Proteins are one of the most diverse and essential elements of living organisms for growing different organs and tissues in the body. But, those increasing network with inter-connectivity of all systems in living cells, being difficult for physicians to examine how they operate. But, recently scientists have developed a novel technology that allows a small-molecule phosphine to act as an “off-to-on switch”. In another word, scientists have developed a small-molecule switch that controls proteins activity.
This small-molecule switch allows scientists more control over studies involving the molecular details of biological processes. It is a switch that immediately activates proteins and allows scientists to analyse more about their functions and behaviours. The research has been done at the University of Pittsburgh.
This switch allows scientists to accurately control specific protein function in cells. It is done by using a small, drug-like molecule as an external trigger. It unveils activities related to the protein in isolation and provides the kinetics of cellular processes. According to researchers, this switch has applications in gene therapy. This could be also become useful as a research tool to better understand disease processes.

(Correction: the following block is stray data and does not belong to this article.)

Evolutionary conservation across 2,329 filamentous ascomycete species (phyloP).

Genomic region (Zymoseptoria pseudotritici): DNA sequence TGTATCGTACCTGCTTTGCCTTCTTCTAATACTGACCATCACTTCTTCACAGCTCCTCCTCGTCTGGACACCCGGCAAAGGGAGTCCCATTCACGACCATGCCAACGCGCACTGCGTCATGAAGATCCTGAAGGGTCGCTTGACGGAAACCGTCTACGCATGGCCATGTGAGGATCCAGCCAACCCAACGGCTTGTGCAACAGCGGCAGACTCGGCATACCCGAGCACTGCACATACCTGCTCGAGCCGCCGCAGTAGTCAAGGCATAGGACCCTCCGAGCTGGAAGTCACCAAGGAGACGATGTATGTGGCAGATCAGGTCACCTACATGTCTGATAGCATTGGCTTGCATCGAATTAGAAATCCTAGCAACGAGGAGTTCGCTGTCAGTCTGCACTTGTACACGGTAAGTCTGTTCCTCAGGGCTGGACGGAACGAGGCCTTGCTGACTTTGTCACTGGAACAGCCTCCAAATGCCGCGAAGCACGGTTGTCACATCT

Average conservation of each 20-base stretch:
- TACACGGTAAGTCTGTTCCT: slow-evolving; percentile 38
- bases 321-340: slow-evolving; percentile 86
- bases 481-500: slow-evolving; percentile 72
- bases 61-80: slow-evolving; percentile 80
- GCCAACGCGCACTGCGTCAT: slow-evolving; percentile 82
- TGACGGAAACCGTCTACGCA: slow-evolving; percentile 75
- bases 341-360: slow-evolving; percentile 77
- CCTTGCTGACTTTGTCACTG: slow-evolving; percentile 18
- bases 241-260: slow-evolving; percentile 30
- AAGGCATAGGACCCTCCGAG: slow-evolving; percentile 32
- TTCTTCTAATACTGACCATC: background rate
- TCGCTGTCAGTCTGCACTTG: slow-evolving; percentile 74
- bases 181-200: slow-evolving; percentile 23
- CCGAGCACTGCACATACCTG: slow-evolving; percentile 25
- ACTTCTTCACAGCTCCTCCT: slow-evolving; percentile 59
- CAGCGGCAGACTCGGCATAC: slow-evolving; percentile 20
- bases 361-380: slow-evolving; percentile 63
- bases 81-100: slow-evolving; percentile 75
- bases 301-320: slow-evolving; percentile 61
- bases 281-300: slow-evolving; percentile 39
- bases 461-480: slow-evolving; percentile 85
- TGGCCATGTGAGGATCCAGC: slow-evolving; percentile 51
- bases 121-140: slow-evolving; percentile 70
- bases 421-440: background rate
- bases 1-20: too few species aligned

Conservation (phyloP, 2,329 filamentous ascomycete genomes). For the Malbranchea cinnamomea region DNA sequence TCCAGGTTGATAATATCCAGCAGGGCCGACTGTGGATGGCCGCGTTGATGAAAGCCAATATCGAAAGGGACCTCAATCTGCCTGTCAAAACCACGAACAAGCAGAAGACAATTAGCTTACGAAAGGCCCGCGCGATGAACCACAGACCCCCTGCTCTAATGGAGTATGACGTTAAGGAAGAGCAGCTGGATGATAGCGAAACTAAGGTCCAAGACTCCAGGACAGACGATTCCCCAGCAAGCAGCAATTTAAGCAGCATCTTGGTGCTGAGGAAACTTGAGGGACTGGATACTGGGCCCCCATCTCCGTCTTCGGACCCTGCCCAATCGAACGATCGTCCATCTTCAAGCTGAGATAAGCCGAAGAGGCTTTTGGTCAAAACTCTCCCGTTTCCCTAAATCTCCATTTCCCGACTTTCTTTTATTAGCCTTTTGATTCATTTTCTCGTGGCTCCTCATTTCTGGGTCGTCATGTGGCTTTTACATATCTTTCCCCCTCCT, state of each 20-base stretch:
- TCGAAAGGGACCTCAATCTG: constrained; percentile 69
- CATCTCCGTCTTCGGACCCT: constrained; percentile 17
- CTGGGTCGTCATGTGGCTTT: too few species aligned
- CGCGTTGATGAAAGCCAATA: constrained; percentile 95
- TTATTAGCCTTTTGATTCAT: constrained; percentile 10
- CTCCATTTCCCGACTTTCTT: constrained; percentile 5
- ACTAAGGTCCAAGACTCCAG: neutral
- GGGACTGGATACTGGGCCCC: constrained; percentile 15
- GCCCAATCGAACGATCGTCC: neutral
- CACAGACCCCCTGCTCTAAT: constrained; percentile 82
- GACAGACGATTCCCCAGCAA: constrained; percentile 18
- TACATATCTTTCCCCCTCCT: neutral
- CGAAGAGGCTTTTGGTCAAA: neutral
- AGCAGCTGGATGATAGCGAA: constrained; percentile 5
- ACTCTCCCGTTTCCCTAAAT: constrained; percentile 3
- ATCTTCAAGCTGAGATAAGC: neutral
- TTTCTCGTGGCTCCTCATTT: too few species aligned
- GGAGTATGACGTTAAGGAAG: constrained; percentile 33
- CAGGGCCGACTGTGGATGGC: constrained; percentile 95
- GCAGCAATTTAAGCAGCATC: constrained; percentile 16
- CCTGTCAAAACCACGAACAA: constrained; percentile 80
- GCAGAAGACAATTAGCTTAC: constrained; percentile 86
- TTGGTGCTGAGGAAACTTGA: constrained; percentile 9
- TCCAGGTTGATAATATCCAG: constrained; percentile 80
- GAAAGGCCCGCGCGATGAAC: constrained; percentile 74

Researchers add an ortho-azidobenzyloxycarbonyl lysine (an unnatural amino acid) to a specific site in proteins. By doing this, they found, protein protecting them or rendering them inactive. When the researchers treated cells expressing the protected protein with a phosphine reagent, the unnatural amino acid was converted back to natural lysine, deprotecting it and forming an active, wild-type protein.
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The activated switch allows researchers to observe the protein’s activity in isolation. It also helps to disconnect it from its interaction with other parts of the cell. Thus, it leads to better understanding of the protein’s role as well as its relationship and interaction with other components of the cell.
In their study, the researchers used these small molecule switches in four cellular processes:
1. Bioluminescence 2. Fluroscence 3. Protein translocation 4. Gene editing and DNA recombination
- In bioluminescence, by deprotecting the enzyme luciferase, the researchers were able to trigger cells to emit light.
- By activating a protein originally found in jellyfish, the researchers were able to convert blue light into green light in fluorescence.
- Protein translocation: the researchers were able to use the small molecule switch to assist in moving proteins between different cellular compartments; and
- The switch enabled researchers to control the inserting and removing of genetic information in Gene editing and DNA recombination.